On my way to Santa Ana, I saw the contours of the string of volcanoes to the south, and they looked impressive. Two days later, I am up early to catch bus 248 which will take me straight to Cerro Verde, the lowest of the three main volcanoes. We see some clouds around the volcanoes, and assume they will disappear as the sun gains strength: the day before, they were all basking in sunlight. We pass Coatepeque lake, which we can only see every now and then (I made sure to sit on the right hand side of the bus): unfortunately, no stops to enjoy the views of this caldera lake. When we reach Cerro Verde, we are surrounded by clouds, and it is chilly at around 2000m altitude. My plan is to climb both Izalco and Santa Ana volcano, which should be possible on a day, given that it takes between one and two hours to climb either of them. However, it turns out that this is not allowed: you are obliged not only to climb with guides, but also with the police. It is not even possible to hire a private guide and go up before the official, once-daily departure of 11am. Apparently, people have been robbed, and this is to ensure trouble-free climbing. Still, very frustrating. I decide to opt for Santa Ana, hoping to at least get a glimpse of its crater lake.
When I hike down to get to the trailhead, I leave the fog behind, and even see some sunlight ahead of me. Indeed, once I am at the start of the Santa Ana trail, the sun is warming me up. It turns out that, against the information I was given, there had been an earlier group to climb: I just missed them, and am not allowed to climb after them alone. I follow the advice of one of the park officials, and make a short hike in the vicinity. Once called the Lighthouse of the Pacific because it was constantly emitting lava and was visible from the Pacific, until it suddenly stopped in 1967, Izalco is the youngest volcano in El Salvador: it was born in 1770. But Izalco is nowhere to be seen anyway: it remains completely enveloped in a thick cloud, while the sun is shining on Santa Ana: I realise that I made the right choice. When I am back at the trailhead, I am shocked to find well over 100 people waiting to get in. Many are noisy, some carry babies on their arms, and I wonder how a few guides are going to herd that crowd up the volcano, and at what speed. I make sure to be among the first to go through the gate, and am only stopped by the first guide who does not allow me to overtake her. The hike turns out to be easy, and when we leave the forest behind, the views get better every step we climb. In this short climb, the vegetation has changed dramatically: we are no longer surrounded by trees but by agave plants and boulders. We reach the crater rim in about an hour. I immediately look into the crater, and see a bright turquoise lake with steam swirling just above its surface. I have reached the top of Ilamatepec, the indigenous name of Santa Ana.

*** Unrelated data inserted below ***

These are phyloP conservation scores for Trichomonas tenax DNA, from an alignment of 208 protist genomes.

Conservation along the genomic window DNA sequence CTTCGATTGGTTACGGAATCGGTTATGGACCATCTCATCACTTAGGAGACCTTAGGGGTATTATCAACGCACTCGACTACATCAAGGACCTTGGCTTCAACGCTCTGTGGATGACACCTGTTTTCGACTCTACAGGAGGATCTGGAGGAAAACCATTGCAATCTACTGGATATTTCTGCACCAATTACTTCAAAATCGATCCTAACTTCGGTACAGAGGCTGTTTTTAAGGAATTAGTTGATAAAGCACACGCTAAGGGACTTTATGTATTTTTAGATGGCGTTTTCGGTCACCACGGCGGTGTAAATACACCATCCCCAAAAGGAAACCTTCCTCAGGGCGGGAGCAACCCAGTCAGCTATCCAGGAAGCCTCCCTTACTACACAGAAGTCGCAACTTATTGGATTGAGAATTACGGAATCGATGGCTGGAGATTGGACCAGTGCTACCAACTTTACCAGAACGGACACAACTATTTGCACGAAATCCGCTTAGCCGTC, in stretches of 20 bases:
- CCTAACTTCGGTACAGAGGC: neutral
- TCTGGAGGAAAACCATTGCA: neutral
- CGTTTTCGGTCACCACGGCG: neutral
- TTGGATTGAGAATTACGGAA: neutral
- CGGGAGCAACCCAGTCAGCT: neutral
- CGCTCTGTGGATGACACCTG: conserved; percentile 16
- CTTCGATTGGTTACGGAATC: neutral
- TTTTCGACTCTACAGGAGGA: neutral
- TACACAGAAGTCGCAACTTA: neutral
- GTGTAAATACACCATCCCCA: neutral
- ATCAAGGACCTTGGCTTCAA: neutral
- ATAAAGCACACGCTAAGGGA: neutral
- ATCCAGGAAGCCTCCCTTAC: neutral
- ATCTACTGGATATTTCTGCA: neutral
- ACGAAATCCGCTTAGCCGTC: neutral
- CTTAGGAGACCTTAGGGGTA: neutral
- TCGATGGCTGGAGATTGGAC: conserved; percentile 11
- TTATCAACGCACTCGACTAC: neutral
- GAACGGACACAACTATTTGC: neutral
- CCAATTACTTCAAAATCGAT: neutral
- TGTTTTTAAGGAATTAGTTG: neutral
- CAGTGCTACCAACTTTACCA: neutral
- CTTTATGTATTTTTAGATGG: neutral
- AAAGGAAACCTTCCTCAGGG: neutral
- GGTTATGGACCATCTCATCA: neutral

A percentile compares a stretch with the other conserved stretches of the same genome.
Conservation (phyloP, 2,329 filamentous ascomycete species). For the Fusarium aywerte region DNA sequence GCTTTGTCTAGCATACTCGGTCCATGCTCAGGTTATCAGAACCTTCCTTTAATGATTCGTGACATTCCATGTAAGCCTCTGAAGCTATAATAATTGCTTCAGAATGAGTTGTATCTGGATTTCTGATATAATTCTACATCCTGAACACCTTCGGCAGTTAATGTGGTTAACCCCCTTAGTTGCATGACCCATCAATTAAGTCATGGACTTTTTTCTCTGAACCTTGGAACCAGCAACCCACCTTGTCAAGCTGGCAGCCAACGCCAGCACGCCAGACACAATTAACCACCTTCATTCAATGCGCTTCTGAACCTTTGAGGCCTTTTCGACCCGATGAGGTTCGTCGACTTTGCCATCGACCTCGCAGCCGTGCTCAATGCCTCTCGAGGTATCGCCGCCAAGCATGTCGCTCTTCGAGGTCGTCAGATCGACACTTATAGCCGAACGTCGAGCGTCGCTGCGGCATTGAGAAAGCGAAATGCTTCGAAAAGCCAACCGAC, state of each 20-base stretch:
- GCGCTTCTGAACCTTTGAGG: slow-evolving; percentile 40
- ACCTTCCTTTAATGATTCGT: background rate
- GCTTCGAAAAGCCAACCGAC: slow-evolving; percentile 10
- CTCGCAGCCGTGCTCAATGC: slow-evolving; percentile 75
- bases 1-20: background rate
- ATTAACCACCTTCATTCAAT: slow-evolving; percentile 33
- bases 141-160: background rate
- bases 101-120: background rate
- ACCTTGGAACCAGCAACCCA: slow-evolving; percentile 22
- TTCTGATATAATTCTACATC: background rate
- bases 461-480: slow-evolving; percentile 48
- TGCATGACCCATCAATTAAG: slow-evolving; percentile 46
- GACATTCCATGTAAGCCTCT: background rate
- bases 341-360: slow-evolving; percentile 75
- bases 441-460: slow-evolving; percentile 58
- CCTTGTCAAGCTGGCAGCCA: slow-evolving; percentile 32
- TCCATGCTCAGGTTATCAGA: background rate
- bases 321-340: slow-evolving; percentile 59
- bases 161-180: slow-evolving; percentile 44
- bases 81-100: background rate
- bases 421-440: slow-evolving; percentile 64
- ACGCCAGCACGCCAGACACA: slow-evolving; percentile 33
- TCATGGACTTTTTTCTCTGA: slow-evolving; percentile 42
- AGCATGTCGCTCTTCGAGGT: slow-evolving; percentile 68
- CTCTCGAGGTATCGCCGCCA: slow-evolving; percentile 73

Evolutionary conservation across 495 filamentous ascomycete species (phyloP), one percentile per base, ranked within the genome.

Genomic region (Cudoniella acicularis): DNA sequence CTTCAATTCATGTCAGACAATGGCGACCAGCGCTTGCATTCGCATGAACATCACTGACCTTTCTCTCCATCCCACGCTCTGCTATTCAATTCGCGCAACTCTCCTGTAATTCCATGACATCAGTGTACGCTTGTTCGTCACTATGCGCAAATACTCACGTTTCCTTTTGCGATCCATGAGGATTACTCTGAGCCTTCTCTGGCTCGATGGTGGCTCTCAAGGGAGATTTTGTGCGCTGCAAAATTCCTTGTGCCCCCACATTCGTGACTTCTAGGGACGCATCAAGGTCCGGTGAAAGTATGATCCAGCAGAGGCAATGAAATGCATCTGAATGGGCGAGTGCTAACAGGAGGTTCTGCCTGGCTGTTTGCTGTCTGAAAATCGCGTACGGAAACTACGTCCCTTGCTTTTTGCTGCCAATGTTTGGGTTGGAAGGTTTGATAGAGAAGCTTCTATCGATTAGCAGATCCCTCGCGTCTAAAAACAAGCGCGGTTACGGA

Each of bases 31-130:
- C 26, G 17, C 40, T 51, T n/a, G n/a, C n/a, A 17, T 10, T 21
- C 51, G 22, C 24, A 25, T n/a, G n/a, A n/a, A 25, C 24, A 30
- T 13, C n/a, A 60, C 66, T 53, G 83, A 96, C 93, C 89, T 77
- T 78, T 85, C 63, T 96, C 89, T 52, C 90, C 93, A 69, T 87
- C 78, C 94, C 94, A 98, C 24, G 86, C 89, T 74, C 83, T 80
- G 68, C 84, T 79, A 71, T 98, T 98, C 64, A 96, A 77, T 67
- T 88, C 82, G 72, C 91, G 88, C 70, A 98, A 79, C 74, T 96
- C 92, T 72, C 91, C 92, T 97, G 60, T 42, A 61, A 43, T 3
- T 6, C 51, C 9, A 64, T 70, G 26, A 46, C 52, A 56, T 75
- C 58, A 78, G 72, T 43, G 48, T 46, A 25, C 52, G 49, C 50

At the eastern side of the rim, I reach a viewpoint from which Coatepeque can be seen, albeit a litte vaguely because of the haze. I walk down the rim, and would love to trek around the entire crater, but soon enough, one of the guards whistles and commands me (and someone else) to turn back. Shortly thereafter, we are told to leave the entire area, although it never becomes clear why. One of the guides tells me that until 2005, it was possible to hike down to the crater lake, and take a refreshing bath. The eruption of that year changed everything: the crater collapsed partly, making a descent impossible, and the water of the lake is now a whopping 92 Celsius, effectively barring anyone who would somehow make it down the crater from entering. Actually, because of several eruptions, there are now four concentric craters at different levels, making the landscape at the top of Santa Ana rugged and wild. All this time, I have been checking Izalco, and it has remained completely enveloped by thick clouds. A shame: it is the newest volcano and only exists of black stones, without any vegetation, contrasting with the surrounding landscape. I will see it from a distance the coming days, but climbing it will have to wait for another occasion. When the crowd on top becomes too big, it is time to hike down. Fortunately, I don't have to stay behind any guides now, and can go down as fast as I want. Clouds are finally moving on Santa Ana too, and when I climb the watch tower at its foot, there is little to be seen. It only makes me more happy about the spectacular views from the top.
Around the World in 80 Clicks
Personal travel impressions both in words and images from Santa Ana volcano (El Salvador). Clicking on the pictures enlarges them and enables you to send the picture as a free e-card or download it for personal use, for instance, on your weblog. Or click on the map above to visit more places close to Santa Ana volcano. Read more about this site.